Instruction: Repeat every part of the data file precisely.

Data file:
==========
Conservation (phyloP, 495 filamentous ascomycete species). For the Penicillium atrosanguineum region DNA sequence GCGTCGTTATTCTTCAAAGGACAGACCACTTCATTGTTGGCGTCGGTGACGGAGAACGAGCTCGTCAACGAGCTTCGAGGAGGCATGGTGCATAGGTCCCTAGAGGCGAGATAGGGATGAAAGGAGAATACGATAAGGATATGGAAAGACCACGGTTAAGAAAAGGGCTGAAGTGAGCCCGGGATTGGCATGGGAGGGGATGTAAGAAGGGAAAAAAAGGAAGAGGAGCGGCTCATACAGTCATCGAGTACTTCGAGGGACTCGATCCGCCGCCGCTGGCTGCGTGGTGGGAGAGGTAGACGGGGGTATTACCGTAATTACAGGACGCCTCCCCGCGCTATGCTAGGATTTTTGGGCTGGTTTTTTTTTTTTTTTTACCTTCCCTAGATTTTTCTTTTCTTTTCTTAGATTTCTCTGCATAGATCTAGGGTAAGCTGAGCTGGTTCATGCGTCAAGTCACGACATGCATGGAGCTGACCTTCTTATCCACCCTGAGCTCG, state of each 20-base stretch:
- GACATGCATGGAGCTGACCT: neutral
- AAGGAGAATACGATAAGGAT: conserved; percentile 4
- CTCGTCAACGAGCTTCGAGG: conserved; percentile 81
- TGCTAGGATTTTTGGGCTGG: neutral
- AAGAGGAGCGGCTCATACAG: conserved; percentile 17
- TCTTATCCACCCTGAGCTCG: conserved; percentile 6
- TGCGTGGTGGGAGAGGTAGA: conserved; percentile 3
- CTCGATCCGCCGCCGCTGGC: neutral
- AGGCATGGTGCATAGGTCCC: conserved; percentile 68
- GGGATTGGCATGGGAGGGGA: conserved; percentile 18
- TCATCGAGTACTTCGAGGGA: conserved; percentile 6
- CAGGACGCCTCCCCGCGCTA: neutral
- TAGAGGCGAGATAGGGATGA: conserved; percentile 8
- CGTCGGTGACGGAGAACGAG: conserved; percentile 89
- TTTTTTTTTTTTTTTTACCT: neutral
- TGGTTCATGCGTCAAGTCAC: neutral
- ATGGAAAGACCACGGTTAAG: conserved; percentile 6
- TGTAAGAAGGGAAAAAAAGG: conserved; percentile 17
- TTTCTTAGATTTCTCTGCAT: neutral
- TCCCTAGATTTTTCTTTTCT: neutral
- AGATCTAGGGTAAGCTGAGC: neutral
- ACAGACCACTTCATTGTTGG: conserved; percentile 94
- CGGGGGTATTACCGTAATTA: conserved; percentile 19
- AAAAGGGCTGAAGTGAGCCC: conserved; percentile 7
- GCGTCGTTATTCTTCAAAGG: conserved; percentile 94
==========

Conservation (phyloP, 495 filamentous ascomycete species). For the Penicillium atrosanguineum region DNA sequence GCGTCGTTATTCTTCAAAGGACAGACCACTTCATTGTTGGCGTCGGTGACGGAGAACGAGCTCGTCAACGAGCTTCGAGGAGGCATGGTGCATAGGTCCCTAGAGGCGAGATAGGGATGAAAGGAGAATACGATAAGGATATGGAAAGACCACGGTTAAGAAAAGGGCTGAAGTGAGCCCGGGATTGGCATGGGAGGGGATGTAAGAAGGGAAAAAAAGGAAGAGGAGCGGCTCATACAGTCATCGAGTACTTCGAGGGACTCGATCCGCCGCCGCTGGCTGCGTGGTGGGAGAGGTAGACGGGGGTATTACCGTAATTACAGGACGCCTCCCCGCGCTATGCTAGGATTTTTGGGCTGGTTTTTTTTTTTTTTTTACCTTCCCTAGATTTTTCTTTTCTTTTCTTAGATTTCTCTGCATAGATCTAGGGTAAGCTGAGCTGGTTCATGCGTCAAGTCACGACATGCATGGAGCTGACCTTCTTATCCACCCTGAGCTCG, state of each 20-base stretch:
- GACATGCATGGAGCTGACCT: neutral
- AAGGAGAATACGATAAGGAT: conserved; percentile 4
- CTCGTCAACGAGCTTCGAGG: conserved; percentile 81
- TGCTAGGATTTTTGGGCTGG: neutral
- AAGAGGAGCGGCTCATACAG: conserved; percentile 17
- TCTTATCCACCCTGAGCTCG: conserved; percentile 6
- TGCGTGGTGGGAGAGGTAGA: conserved; percentile 3
- CTCGATCCGCCGCCGCTGGC: neutral
- AGGCATGGTGCATAGGTCCC: conserved; percentile 68
- GGGATTGGCATGGGAGGGGA: conserved; percentile 18
- TCATCGAGTACTTCGAGGGA: conserved; percentile 6
- CAGGACGCCTCCCCGCGCTA: neutral
- TAGAGGCGAGATAGGGATGA: conserved; percentile 8
- CGTCGGTGACGGAGAACGAG: conserved; percentile 89
- TTTTTTTTTTTTTTTTACCT: neutral
- TGGTTCATGCGTCAAGTCAC: neutral
- ATGGAAAGACCACGGTTAAG: conserved; percentile 6
- TGTAAGAAGGGAAAAAAAGG: conserved; percentile 17
- TTTCTTAGATTTCTCTGCAT: neutral
- TCCCTAGATTTTTCTTTTCT: neutral
- AGATCTAGGGTAAGCTGAGC: neutral
- ACAGACCACTTCATTGTTGG: conserved; percentile 94
- CGGGGGTATTACCGTAATTA: conserved; percentile 19
- AAAAGGGCTGAAGTGAGCCC: conserved; percentile 7
- GCGTCGTTATTCTTCAAAGG: conserved; percentile 94